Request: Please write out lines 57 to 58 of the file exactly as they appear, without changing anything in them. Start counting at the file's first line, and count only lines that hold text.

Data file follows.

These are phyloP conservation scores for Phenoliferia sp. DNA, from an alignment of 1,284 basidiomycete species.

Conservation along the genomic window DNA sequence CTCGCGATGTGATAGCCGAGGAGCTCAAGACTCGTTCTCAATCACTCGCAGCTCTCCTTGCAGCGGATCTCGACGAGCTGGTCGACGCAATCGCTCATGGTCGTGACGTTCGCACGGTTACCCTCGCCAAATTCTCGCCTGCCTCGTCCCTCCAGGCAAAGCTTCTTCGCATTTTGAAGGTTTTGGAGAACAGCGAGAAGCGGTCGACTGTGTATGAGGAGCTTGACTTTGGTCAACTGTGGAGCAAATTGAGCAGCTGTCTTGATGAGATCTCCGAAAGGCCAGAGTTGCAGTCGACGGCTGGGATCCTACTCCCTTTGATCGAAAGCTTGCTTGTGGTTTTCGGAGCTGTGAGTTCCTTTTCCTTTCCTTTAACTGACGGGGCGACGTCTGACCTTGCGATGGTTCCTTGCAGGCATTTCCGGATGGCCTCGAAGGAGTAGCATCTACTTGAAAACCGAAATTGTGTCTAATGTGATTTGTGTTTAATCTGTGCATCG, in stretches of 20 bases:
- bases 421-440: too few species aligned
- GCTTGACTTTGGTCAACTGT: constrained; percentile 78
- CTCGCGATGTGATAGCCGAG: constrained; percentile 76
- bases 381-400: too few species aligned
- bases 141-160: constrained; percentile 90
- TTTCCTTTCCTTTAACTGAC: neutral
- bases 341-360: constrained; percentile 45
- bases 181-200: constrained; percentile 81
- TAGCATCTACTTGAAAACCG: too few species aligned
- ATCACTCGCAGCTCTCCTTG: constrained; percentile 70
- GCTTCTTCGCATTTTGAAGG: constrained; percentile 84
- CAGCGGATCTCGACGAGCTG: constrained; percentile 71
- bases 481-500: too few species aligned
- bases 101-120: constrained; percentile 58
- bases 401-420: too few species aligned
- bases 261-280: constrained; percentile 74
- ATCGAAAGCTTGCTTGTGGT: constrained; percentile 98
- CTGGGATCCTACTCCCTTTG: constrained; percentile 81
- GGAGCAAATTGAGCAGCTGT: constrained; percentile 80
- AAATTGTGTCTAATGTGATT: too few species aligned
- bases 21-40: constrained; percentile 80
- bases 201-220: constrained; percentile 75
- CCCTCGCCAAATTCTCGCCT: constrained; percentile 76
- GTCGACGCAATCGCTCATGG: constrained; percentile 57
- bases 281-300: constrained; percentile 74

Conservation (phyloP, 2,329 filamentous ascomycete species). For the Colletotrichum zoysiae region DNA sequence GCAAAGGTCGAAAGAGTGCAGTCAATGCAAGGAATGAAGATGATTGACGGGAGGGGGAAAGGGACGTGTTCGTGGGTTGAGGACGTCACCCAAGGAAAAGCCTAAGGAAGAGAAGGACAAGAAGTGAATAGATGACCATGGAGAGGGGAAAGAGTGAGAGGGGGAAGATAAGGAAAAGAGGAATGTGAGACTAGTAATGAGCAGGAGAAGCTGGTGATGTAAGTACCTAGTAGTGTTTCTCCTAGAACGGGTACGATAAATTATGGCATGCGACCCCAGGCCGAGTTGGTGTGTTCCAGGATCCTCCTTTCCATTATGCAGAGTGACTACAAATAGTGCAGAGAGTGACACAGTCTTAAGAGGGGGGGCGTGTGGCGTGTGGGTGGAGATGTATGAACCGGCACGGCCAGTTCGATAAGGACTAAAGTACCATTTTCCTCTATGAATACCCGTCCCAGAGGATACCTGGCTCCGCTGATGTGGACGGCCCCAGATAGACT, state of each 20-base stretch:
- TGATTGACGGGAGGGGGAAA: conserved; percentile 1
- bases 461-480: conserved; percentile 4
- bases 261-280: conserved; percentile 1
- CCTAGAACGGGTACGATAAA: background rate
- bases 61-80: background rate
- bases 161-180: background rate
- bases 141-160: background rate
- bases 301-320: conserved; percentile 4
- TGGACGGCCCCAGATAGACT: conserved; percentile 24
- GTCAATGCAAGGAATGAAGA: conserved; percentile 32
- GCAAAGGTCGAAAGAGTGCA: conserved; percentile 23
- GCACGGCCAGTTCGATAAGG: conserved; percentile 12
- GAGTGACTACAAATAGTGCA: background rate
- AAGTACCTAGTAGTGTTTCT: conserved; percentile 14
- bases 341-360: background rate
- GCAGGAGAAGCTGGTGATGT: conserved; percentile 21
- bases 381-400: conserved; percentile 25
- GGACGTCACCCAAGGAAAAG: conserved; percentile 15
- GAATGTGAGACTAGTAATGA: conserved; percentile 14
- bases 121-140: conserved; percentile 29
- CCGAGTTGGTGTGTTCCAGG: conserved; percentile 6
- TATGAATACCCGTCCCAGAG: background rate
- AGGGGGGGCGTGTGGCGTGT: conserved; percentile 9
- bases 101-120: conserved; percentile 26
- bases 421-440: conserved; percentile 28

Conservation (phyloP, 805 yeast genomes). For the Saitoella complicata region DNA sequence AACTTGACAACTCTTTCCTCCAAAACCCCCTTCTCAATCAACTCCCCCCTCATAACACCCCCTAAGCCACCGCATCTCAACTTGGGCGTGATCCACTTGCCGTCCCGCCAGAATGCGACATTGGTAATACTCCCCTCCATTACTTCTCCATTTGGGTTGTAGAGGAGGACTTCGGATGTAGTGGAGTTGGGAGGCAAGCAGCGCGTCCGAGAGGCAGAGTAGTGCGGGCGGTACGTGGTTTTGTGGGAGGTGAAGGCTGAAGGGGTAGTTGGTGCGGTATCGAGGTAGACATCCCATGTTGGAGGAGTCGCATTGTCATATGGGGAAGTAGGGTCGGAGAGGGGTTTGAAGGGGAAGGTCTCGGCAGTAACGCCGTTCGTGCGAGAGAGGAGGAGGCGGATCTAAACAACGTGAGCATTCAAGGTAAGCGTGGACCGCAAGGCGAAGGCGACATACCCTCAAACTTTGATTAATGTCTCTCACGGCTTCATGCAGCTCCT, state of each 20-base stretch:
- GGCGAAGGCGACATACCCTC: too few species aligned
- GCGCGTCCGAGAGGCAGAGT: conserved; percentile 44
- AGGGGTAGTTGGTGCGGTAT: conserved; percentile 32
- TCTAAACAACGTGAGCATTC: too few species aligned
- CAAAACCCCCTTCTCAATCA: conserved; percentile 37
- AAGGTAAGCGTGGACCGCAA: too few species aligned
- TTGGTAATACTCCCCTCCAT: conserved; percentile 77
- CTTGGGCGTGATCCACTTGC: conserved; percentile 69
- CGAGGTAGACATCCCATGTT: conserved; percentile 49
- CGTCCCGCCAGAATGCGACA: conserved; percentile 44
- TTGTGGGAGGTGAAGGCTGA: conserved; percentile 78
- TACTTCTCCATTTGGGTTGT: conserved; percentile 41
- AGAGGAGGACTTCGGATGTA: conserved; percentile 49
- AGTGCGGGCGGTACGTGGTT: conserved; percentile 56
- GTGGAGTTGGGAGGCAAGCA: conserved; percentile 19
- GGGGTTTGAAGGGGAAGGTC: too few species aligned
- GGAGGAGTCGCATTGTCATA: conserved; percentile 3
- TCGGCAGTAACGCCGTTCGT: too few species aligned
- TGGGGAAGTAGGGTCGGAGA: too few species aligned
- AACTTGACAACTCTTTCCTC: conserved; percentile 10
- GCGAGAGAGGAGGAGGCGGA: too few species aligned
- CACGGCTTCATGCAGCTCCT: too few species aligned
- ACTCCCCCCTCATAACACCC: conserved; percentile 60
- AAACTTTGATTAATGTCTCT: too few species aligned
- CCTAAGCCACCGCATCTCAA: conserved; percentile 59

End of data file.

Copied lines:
- AGGGGTAGTTGGTGCGGTAT: conserved; percentile 32
- TCTAAACAACGTGAGCATTC: too few species aligned